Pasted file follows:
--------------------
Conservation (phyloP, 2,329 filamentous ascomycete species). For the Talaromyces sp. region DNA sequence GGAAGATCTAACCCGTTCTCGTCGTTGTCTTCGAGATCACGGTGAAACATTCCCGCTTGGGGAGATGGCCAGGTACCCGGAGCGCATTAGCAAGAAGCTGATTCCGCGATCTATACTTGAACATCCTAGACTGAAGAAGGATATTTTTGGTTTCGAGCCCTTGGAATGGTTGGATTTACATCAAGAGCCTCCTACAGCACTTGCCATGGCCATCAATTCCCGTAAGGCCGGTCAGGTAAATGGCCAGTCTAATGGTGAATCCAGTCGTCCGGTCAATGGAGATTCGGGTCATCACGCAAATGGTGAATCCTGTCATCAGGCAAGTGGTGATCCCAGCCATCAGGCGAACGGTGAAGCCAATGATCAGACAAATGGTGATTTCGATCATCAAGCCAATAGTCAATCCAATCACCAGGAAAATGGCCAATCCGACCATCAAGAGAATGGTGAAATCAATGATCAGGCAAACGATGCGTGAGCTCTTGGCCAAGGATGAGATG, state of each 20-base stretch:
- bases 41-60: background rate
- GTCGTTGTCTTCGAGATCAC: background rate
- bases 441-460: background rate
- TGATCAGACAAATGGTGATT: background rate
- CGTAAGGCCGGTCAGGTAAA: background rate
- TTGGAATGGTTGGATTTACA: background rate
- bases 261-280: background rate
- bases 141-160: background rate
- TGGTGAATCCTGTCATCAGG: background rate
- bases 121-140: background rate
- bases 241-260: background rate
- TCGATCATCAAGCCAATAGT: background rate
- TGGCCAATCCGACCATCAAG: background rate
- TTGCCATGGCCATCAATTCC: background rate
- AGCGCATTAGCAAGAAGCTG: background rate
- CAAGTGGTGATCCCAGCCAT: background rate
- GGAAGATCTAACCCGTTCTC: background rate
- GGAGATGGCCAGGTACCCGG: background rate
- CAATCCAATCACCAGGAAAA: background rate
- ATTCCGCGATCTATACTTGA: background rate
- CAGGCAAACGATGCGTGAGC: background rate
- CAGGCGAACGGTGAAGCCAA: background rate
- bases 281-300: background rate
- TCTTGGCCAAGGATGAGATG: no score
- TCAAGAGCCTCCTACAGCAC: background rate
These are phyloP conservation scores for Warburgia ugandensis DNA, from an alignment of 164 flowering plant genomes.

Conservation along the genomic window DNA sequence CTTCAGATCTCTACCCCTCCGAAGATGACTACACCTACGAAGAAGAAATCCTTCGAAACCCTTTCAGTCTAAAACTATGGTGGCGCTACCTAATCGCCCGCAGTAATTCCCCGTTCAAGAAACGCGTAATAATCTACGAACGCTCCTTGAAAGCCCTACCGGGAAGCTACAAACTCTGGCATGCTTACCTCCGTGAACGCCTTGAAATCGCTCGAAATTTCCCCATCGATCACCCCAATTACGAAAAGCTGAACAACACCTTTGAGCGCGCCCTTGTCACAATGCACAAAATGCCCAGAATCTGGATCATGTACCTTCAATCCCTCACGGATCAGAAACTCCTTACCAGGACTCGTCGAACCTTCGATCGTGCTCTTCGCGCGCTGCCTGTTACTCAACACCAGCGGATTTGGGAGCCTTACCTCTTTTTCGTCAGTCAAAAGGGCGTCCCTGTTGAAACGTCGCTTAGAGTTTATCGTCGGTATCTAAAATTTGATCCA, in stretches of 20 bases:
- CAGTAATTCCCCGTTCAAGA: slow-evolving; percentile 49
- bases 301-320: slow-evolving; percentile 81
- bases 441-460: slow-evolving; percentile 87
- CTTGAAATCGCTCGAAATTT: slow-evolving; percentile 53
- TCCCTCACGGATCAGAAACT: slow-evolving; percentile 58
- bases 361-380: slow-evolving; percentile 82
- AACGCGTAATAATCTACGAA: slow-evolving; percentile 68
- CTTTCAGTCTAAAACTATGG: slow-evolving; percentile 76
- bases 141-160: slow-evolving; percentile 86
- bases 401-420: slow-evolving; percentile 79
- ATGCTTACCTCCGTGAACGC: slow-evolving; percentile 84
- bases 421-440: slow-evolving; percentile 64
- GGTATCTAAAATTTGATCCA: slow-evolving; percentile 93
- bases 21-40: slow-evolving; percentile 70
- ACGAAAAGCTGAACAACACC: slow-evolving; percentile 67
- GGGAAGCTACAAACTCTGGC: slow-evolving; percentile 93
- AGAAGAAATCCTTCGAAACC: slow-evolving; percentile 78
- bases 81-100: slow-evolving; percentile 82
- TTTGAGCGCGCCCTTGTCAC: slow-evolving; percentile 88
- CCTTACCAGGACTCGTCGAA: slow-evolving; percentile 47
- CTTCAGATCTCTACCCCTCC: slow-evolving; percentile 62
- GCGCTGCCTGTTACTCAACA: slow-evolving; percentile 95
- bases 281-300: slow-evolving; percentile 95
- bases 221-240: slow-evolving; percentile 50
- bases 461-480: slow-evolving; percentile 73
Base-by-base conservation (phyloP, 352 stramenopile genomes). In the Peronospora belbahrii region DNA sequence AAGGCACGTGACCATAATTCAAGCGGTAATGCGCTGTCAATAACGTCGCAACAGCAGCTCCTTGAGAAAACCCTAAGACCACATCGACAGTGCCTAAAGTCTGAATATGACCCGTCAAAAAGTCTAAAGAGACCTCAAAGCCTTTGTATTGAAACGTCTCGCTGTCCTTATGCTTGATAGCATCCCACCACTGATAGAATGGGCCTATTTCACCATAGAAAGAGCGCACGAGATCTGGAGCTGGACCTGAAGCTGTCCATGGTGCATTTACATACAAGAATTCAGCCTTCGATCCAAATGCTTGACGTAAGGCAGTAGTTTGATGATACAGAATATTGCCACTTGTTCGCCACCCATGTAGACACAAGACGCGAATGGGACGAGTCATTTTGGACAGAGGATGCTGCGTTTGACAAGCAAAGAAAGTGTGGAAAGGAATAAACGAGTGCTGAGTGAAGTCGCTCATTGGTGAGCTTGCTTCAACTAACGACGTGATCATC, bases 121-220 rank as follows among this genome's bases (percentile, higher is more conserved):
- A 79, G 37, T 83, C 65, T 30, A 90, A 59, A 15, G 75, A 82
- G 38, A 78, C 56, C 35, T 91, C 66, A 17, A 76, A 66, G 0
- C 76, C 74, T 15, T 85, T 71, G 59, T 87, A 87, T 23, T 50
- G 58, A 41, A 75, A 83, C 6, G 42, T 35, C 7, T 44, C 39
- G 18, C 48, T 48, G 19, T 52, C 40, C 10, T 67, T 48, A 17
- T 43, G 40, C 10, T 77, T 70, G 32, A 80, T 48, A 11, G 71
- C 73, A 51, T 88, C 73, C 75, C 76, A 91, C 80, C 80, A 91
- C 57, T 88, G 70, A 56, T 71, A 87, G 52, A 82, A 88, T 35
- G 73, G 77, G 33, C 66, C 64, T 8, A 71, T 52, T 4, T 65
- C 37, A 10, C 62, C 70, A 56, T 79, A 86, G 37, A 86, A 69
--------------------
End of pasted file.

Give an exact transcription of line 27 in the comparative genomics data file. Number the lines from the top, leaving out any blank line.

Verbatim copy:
These are phyloP conservation scores for Warburgia ugandensis DNA, from an alignment of 164 flowering plant genomes.